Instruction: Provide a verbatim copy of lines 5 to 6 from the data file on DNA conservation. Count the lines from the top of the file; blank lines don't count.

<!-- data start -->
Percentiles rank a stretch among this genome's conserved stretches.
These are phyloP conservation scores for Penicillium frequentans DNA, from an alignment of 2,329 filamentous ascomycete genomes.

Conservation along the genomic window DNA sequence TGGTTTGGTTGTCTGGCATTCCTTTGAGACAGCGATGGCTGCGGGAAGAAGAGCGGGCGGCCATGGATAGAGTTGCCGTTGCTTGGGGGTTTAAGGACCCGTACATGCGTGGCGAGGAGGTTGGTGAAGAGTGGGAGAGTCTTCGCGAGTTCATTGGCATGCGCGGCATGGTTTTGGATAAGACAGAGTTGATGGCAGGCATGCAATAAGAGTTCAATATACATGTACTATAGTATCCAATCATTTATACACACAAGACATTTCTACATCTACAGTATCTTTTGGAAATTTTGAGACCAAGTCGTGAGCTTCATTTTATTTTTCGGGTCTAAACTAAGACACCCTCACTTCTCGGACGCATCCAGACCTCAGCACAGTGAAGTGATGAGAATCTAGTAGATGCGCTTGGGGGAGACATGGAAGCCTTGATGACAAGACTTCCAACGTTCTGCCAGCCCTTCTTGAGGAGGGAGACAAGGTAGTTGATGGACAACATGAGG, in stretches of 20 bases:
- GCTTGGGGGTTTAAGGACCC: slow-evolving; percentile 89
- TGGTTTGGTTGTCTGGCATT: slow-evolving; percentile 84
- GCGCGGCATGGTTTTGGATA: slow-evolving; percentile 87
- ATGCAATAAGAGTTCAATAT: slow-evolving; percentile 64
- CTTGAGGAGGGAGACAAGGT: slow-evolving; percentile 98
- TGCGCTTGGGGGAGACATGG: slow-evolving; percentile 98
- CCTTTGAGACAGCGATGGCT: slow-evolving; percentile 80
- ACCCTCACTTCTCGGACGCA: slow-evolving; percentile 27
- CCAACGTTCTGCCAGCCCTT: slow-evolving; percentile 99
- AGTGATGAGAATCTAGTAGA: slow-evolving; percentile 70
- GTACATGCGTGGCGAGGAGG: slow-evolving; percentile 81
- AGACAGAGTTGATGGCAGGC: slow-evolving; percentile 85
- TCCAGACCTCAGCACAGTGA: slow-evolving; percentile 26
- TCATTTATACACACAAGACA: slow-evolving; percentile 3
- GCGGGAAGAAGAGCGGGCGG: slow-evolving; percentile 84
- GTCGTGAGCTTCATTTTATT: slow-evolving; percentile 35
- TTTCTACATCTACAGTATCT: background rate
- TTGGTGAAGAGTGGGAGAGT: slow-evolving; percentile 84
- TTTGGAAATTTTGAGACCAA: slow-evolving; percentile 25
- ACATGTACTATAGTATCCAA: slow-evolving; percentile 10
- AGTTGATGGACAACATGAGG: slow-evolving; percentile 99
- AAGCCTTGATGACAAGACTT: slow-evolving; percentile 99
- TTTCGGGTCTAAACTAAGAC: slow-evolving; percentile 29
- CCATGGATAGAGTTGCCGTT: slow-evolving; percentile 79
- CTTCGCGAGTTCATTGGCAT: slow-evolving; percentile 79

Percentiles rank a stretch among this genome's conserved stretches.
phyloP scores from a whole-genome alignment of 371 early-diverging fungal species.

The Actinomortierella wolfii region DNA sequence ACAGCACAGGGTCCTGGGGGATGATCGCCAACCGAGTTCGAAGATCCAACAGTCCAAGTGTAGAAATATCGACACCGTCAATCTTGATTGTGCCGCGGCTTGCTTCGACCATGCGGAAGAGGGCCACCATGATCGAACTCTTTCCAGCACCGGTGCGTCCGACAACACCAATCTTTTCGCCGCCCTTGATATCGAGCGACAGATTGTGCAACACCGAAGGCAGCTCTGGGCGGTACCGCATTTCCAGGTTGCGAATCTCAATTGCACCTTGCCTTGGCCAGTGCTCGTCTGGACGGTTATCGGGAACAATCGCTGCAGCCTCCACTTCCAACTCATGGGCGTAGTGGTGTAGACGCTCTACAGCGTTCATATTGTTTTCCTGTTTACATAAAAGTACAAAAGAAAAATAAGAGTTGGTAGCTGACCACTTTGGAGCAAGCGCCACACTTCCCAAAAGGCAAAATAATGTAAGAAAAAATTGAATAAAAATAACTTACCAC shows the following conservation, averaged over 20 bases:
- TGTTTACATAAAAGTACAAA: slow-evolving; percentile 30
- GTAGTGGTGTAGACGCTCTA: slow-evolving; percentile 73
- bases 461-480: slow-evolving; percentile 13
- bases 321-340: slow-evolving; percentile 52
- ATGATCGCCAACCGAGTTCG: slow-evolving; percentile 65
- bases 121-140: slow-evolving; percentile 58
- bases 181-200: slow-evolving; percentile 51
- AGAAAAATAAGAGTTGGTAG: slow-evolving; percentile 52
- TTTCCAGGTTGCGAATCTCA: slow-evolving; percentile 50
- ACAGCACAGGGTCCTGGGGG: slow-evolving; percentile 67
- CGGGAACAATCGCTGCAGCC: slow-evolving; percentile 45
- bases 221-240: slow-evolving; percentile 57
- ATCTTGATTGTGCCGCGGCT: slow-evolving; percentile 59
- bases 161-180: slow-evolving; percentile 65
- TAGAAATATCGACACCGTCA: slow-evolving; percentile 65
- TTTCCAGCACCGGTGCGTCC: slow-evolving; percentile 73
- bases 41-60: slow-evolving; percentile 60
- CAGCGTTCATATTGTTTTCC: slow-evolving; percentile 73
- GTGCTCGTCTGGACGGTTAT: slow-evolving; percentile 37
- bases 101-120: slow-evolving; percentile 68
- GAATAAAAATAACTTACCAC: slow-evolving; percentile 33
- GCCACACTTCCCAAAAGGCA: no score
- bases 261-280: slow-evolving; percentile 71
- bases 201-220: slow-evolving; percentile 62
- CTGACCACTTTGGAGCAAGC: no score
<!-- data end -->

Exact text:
- TGGTTTGGTTGTCTGGCATT: slow-evolving; percentile 84
- GCGCGGCATGGTTTTGGATA: slow-evolving; percentile 87